Treatment-Seeking Inpatient Cocaine Abusers Show Hypothalamic Dysregulation of Both Basal Prolactin and Cortisol SecretionContoreggi C.a · Herning R.I.a · Koeppl B.a · Simpson P.M.b · Negro Jr. P.J.c · Fortner-Burton C.d · Hess J.a
aIntramural Research Program, National Institute on Drug Abuse, Baltimore, Md., bBiostatistics, Department of Pediatrics, University of Arkansas Medical Center/Arkansas Children’s Hospital, Little Rock, Ark., cDepartment of Psychiatry, University of Maryland at Baltimore, School of Medicine, Baltimore, Md., and dUnited Network of Organ Sharing, Richmond, Va., USA
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Cocaine causes neuroendocrine aberrations in cocaine abusers with pituitary stress hormone secretion providing a window to the stress system in the brain. Substance abusers and control participants were hormonally profiled for 3 weeks. Abusers showed significant basal elevations in prolactin in week 1 with normalization over the 3 weeks. No differences in prolactin secretion were seen with either thyrotropin-releasing hormone stimulation or L-dopa suppression testing. Basal afternoon cortisol secretion was significantly elevated during weeks 1 and 2 comparing abusers to controls. Elevated afternoon cortisol secretion is a sensitive indicator of central stress activation. These results point to the hypothalamus, not the pituitary gland, as being primarily altered in cocaine withdrawal. The data demonstrate that both the dopamine-prolactin and hypothalamic-pituitary-adrenal (HPA) axes are affected during cocaine cessation. As medications are developed to modulate activation of a dysfunctional stress system, future therapeutic studies of substance abuse, withdrawal, craving and relapse should employ more sophisticated tests of hypothalamic pituitary function, especially the HPA axis, as this information may be a guide in the diagnosis and predict clinical responses.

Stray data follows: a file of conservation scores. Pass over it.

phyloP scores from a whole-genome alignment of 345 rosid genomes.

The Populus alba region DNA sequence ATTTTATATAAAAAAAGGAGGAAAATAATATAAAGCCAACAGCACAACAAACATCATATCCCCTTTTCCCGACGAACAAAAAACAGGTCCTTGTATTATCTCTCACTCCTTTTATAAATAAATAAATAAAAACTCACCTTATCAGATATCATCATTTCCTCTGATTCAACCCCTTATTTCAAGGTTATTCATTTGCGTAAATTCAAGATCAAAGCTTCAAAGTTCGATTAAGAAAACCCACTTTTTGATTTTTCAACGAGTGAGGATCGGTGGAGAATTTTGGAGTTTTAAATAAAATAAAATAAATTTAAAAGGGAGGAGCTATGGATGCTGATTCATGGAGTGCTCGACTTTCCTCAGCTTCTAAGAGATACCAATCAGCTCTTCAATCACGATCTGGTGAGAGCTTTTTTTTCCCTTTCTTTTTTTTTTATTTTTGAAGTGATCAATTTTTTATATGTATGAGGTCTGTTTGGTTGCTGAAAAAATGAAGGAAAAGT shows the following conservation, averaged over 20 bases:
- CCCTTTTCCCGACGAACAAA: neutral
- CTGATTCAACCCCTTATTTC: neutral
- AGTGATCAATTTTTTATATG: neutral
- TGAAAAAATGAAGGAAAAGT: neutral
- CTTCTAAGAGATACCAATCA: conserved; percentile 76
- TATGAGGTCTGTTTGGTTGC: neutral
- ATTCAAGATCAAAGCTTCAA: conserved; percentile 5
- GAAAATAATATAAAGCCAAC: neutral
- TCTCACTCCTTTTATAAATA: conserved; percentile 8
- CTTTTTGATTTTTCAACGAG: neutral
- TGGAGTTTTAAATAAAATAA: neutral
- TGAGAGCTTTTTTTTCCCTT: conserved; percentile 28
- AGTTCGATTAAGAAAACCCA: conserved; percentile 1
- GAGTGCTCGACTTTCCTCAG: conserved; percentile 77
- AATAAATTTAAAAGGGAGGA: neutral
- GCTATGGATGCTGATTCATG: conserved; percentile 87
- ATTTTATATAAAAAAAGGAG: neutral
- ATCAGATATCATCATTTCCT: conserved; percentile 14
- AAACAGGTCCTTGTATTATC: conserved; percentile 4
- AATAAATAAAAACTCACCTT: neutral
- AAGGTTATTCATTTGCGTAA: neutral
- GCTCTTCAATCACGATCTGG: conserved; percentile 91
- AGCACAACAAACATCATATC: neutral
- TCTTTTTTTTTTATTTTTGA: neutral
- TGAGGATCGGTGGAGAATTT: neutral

© 2003 S. Karger AG, Basel
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